The taboo around the menopause in medicine leads to widespread human and economic loss

The menopause will affect half of the medical workforce. So why is the subject still cloaked in silence, asks Helena McKeown

As doctors we are used to speaking with patients about difficult medical conditions or symptoms. Though it’s not often easy, we do it each and every day. Yet it’s often a different matter when it comes to ourselves as doctors. So, I want to raise a topic that I have long felt was taboo within our profession: the menopause. 

A recent BMA survey shows that I am not alone in finding this a neglected subject. From around 2000 respondents, we heard reports of how a lack of support for doctors experiencing the menopause had resulted in some stepping down from senior roles. More than a third of respondents said they wanted to make changes to their working lives because of the menopause but couldn’t. Worryingly, almost half said they felt unable to talk to their managers about it. If doctors can’t even discuss this among ourselves, then what signal does this send to our patients with the menopause?

With 30 000 doctors in the UK at risk of menopausal symptoms in the 45-54 year age group right now, we’ve got to take this seriously. We already have a shortage of senior doctors and the rising number of women in the medical profession means this can’t wait.

The culture of the medical profession does not help. Senior doctors are inculcated with a “just get on with it” approach that militates against signs of “weakness.” I was a GP policy lead on education, training, and workforce and now I have this portfolio for all doctors at the BMA. What has always struck me is the economic impact of the loss of seasoned clinicians who cut their hours or leave the NHS at a time when they are at their most experienced. We should be treasuring rather than truncating the medical careers of mature doctors.

Medical education remains heavily subsidised by the taxpayer, including postgraduate study. So, not only can early retirement be a personal human tragedy, but an economic one for the nation. For the health service, it means that the additional burden of work on those colleagues who remain creates huge pressures, with all the corresponding patient safety issues.

And yet the solution is simple. It costs nothing to make sure that female doctors are able to talk to their managers and be listened to without feeling as if they’re past it or that it could be detrimental to their career progression.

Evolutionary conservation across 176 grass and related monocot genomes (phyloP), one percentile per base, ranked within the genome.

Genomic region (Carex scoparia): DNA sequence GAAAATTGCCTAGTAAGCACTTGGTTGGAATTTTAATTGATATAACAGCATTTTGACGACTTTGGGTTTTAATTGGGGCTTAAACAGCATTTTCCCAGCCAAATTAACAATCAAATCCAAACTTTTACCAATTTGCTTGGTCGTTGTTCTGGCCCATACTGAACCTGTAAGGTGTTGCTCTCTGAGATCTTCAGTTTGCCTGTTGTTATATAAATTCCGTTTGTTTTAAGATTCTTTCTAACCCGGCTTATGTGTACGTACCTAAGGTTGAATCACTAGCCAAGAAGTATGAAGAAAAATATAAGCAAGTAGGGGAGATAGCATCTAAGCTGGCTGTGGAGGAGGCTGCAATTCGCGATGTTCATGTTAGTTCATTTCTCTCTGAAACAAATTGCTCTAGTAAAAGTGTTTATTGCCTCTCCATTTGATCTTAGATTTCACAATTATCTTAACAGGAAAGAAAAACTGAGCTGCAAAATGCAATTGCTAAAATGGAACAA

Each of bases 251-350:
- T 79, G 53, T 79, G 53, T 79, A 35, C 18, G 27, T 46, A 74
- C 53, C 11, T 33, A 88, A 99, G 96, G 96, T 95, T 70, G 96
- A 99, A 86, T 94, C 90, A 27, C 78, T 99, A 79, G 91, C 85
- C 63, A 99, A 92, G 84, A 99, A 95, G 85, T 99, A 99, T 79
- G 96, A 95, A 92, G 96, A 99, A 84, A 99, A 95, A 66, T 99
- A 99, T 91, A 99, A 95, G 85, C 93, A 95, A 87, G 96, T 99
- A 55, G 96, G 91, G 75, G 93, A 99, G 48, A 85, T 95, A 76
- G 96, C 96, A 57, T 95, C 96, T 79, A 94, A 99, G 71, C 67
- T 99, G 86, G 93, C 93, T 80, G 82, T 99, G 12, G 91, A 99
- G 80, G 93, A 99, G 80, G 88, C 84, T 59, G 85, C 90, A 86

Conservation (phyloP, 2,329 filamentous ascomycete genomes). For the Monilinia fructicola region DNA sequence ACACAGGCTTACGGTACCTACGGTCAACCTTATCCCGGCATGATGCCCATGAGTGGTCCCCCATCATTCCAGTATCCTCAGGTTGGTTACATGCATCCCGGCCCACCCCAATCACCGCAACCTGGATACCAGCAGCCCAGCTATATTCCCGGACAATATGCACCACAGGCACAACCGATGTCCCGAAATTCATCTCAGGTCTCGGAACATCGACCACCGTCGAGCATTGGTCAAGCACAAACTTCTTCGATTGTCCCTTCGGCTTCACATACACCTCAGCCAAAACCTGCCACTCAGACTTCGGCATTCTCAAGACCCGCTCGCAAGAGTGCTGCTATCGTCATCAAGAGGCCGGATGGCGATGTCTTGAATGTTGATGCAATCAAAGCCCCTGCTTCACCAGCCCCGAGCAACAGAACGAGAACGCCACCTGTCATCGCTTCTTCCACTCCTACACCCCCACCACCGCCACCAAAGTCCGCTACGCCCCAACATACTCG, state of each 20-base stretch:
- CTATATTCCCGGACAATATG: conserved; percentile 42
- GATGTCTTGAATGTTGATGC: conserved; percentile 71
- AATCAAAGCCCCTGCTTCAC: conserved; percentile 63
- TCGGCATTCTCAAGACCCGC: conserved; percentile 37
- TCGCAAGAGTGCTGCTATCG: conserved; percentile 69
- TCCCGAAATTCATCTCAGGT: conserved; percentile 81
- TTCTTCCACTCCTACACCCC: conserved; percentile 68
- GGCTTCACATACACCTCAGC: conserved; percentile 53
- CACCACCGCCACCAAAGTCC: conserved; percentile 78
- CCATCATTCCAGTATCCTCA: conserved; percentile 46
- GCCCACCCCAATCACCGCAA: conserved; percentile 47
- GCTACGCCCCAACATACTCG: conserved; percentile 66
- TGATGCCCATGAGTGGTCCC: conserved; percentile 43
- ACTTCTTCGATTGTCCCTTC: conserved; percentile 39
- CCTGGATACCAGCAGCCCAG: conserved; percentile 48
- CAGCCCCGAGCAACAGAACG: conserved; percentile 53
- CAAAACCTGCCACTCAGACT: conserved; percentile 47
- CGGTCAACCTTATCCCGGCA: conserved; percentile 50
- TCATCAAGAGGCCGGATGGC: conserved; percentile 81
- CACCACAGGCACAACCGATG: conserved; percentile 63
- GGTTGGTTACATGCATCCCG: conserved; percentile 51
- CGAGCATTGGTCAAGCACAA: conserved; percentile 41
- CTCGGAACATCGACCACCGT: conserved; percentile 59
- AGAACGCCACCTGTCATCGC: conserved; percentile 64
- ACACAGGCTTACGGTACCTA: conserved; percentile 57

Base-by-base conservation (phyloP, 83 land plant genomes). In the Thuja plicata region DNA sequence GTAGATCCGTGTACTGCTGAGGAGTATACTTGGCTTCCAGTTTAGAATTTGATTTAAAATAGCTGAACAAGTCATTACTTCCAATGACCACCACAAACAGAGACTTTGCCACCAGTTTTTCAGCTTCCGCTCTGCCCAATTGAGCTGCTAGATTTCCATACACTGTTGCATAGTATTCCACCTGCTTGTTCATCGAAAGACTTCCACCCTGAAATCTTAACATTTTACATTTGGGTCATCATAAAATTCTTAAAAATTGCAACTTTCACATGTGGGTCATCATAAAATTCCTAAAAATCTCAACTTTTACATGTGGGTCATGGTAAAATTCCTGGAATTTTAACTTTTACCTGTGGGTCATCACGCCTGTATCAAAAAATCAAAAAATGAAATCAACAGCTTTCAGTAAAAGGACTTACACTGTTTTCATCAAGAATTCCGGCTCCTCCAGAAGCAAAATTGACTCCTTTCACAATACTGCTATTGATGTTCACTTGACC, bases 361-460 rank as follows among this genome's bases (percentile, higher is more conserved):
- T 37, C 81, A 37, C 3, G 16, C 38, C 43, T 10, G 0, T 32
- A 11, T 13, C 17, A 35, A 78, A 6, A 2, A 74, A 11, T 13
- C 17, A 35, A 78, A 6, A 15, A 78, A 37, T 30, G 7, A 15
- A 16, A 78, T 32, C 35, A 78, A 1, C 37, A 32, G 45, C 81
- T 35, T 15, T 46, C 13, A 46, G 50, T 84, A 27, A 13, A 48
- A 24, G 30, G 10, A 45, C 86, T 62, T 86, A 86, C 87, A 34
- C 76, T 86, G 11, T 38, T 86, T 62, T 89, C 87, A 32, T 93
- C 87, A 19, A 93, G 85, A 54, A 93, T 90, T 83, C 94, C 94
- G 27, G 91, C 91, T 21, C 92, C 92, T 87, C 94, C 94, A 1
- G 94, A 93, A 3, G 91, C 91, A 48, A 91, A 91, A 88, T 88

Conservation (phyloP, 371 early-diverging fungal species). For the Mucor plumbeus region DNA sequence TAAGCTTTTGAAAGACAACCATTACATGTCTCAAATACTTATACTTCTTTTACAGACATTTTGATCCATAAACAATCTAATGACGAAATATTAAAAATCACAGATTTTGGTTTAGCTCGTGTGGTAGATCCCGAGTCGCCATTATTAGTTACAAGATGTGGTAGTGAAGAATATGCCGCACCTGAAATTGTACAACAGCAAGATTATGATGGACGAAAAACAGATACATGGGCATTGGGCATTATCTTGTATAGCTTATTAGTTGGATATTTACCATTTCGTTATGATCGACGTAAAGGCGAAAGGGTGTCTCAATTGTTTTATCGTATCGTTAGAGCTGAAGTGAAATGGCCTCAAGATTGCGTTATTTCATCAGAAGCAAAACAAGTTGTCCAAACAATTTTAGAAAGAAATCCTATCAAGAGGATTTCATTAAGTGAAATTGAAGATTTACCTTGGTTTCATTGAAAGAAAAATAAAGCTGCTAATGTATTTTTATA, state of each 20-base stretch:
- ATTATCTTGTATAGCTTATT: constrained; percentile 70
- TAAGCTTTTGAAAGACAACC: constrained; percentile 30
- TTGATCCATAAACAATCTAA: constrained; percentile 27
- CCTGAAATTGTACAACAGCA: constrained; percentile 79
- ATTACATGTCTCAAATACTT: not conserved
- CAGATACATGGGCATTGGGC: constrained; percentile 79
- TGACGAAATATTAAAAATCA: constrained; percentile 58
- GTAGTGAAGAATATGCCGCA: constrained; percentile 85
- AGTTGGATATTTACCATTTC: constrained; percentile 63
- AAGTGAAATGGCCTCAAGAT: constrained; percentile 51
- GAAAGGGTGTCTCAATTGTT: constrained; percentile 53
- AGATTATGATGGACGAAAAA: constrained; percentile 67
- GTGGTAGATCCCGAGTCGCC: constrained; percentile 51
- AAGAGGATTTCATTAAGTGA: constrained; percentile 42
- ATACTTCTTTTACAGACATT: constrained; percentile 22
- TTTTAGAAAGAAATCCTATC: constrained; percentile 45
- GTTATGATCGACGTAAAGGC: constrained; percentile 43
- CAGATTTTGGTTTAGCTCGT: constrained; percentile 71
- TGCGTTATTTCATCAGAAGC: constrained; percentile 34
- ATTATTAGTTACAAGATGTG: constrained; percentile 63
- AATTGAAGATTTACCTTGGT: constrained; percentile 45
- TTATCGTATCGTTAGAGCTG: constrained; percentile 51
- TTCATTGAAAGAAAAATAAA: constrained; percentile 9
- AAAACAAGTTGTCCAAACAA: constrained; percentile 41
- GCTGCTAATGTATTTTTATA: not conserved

Simple actions make all the difference—a supply of fans, open windows, better surgery and hospital design, lower temperatures on thermostats in clinic rooms, more breaks for water and the loo. Operating theatres and surgeries should be designed around women too.

Making workplaces more accommodating for women experiencing the menopause isn’t rocket science. We already know what steps and advice we would give to our patients with menopause as they go about their everyday lives, so why don’t we offer the same to doctors? It’s about taking the time to understand and to make it okay to talk about a phase of life that more than half of us will experience at some point. Raising awareness and offering support can only be a win-win situation for the profession, which is why it is so important to start talking about this.

The BMA is asking for discussions about menopausal symptoms to be normalised and for small changes to be made in medical workplaces. There should be a more proactive approach to support doctors with menopausal symptoms who would benefit from simple adjustments in the workplace, such as more breaks, water, and “cooling down” areas. 

The pandemic has shown that the health service needs its doctors to be working at their best as never before. We need to ensure that we retain all our doctors as a vital part of our workforce. Simple steps to support those experiencing the menopause now, and those who will follow in the future, will ensure less lost working days, a better workplace for doctors, and, quite simply, make us a better profession. 

Let’s break the taboo—what’s good for our patients should be good enough for us too.

Helena McKeown works as a GP in Dorset and is chair of the representative body of the BMA. Twitter @helenamckeown

Competing interests: Nothing further to declare.